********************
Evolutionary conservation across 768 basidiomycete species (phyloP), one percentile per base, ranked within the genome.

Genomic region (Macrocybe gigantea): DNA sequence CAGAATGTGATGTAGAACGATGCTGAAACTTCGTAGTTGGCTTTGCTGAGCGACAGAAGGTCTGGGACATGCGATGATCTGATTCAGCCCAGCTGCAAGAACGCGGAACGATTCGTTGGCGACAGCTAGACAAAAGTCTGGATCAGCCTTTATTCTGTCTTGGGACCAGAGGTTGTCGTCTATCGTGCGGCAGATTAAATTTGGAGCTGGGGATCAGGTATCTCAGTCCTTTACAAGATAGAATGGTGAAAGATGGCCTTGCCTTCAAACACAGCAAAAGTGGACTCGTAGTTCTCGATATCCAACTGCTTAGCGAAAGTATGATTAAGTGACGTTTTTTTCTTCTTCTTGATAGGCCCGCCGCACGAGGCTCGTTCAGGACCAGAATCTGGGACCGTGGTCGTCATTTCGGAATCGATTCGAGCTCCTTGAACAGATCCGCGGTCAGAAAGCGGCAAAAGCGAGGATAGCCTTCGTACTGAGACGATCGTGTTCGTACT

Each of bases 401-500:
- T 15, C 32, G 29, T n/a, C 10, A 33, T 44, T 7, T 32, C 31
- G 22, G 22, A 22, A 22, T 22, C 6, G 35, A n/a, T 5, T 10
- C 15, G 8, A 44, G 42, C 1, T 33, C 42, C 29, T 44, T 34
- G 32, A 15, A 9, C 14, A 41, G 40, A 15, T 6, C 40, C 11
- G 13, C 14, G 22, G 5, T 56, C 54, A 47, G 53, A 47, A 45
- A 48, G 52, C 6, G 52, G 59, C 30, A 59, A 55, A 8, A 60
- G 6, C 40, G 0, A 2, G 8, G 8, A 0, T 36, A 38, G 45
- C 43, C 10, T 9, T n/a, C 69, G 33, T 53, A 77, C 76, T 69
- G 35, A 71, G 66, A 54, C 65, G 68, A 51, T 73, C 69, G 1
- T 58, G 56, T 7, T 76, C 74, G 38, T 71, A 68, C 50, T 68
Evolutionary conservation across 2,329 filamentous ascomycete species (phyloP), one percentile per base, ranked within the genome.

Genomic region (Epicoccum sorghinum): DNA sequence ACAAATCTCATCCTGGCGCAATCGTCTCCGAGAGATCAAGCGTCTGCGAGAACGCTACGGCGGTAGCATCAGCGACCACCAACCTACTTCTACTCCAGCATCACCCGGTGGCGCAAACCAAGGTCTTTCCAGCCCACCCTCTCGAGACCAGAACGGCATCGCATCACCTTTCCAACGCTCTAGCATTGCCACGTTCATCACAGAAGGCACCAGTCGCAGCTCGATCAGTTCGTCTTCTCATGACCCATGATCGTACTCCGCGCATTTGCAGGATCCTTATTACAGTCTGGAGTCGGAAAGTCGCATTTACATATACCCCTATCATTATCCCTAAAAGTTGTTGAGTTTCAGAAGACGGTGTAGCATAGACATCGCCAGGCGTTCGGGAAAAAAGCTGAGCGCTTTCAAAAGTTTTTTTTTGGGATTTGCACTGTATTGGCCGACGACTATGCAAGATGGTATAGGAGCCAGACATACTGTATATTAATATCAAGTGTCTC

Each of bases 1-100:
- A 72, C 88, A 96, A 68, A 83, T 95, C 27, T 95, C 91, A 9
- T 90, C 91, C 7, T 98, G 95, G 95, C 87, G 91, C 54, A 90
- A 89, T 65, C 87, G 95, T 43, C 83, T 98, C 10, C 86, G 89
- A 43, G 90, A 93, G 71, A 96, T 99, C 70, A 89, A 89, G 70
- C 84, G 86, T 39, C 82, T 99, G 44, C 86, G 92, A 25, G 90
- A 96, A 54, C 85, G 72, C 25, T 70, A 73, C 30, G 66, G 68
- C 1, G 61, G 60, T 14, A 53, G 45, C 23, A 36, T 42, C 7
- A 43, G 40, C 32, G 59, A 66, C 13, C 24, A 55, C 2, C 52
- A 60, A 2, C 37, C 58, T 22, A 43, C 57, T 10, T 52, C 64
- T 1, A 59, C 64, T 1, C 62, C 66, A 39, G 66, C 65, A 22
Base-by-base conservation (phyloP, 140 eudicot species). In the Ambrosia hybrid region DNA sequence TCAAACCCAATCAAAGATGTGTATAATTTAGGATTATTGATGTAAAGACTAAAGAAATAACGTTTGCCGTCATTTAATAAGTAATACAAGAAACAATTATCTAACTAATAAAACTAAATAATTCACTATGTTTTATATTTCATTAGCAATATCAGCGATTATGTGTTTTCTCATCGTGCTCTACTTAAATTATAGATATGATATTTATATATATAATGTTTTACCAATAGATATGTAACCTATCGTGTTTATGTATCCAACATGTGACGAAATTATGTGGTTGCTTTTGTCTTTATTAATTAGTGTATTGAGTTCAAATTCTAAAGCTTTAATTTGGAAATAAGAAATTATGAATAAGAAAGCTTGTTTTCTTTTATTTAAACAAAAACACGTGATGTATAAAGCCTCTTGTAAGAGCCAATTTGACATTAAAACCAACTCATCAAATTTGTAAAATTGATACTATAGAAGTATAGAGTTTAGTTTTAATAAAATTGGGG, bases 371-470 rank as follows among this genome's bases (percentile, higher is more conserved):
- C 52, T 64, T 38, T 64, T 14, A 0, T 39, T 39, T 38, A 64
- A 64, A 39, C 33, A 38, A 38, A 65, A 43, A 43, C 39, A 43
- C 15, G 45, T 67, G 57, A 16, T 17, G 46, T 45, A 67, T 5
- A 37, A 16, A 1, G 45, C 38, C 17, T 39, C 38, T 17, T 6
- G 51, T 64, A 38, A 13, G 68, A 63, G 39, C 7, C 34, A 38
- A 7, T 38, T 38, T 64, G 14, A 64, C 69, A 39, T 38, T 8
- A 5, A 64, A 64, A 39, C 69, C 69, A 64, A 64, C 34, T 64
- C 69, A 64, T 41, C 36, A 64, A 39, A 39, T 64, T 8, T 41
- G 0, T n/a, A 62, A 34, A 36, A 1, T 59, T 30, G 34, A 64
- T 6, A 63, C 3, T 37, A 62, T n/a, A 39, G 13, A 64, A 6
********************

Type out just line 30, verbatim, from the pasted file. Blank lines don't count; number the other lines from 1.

- C 15, G 45, T 67, G 57, A 16, T 17, G 46, T 45, A 67, T 5